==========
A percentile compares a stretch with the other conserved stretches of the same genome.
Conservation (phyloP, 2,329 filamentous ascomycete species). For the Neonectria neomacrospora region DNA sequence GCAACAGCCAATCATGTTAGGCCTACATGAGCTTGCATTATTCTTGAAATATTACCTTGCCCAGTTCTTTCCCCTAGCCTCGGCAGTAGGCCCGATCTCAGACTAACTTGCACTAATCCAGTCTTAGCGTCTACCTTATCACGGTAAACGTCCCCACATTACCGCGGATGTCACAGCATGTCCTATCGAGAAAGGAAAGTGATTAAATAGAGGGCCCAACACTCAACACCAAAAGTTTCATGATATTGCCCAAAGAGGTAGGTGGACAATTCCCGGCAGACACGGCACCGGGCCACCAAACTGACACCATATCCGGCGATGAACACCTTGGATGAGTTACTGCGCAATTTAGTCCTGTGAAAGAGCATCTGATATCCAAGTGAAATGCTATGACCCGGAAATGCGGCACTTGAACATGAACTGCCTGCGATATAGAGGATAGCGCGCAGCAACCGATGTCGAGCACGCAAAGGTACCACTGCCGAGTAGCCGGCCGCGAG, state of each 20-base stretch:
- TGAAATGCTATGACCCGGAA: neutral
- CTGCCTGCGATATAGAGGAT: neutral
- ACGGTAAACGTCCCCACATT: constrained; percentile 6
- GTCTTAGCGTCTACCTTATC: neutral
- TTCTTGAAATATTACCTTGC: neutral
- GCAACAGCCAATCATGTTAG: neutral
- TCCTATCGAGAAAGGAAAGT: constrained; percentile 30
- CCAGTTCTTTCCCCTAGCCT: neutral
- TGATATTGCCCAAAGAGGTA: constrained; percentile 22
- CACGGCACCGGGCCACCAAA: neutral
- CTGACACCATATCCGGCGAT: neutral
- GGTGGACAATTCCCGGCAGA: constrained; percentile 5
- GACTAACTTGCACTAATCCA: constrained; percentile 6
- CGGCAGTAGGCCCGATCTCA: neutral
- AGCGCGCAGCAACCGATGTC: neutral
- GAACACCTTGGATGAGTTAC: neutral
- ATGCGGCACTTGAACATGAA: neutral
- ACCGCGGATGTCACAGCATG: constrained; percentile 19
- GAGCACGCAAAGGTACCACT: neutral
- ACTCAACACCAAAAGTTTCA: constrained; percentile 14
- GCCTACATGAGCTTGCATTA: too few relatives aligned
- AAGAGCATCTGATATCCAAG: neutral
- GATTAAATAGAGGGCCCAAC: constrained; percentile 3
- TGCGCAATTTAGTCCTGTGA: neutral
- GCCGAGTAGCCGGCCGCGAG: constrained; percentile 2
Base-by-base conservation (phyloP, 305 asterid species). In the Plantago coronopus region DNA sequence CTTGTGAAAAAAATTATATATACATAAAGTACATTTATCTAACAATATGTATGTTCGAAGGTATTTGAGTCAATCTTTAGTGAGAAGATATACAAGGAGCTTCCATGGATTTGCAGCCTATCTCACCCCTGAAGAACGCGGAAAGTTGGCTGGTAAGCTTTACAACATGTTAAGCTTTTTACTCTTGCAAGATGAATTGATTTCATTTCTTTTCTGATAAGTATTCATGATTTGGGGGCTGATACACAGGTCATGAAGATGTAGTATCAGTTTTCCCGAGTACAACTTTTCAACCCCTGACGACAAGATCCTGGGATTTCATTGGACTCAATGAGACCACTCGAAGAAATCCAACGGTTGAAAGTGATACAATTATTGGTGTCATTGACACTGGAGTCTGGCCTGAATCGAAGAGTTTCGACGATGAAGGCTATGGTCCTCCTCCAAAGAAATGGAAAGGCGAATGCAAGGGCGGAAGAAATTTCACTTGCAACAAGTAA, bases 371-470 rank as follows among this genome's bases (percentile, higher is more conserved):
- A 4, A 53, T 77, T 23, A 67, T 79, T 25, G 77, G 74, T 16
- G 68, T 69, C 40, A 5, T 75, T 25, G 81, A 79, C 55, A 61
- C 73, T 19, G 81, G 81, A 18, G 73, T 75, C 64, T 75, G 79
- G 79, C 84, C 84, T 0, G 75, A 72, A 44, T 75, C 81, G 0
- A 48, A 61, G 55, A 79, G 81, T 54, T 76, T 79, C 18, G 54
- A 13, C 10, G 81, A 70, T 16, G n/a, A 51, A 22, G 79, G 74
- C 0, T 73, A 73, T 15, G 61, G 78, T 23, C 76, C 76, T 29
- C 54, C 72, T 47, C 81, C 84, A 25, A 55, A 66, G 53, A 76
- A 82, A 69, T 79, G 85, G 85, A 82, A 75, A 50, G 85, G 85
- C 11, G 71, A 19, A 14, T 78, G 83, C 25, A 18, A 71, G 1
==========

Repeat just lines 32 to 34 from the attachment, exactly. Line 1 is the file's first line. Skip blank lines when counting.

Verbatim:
- G 79, C 84, C 84, T 0, G 75, A 72, A 44, T 75, C 81, G 0
- A 48, A 61, G 55, A 79, G 81, T 54, T 76, T 79, C 18, G 54
- A 13, C 10, G 81, A 70, T 16, G n/a, A 51, A 22, G 79, G 74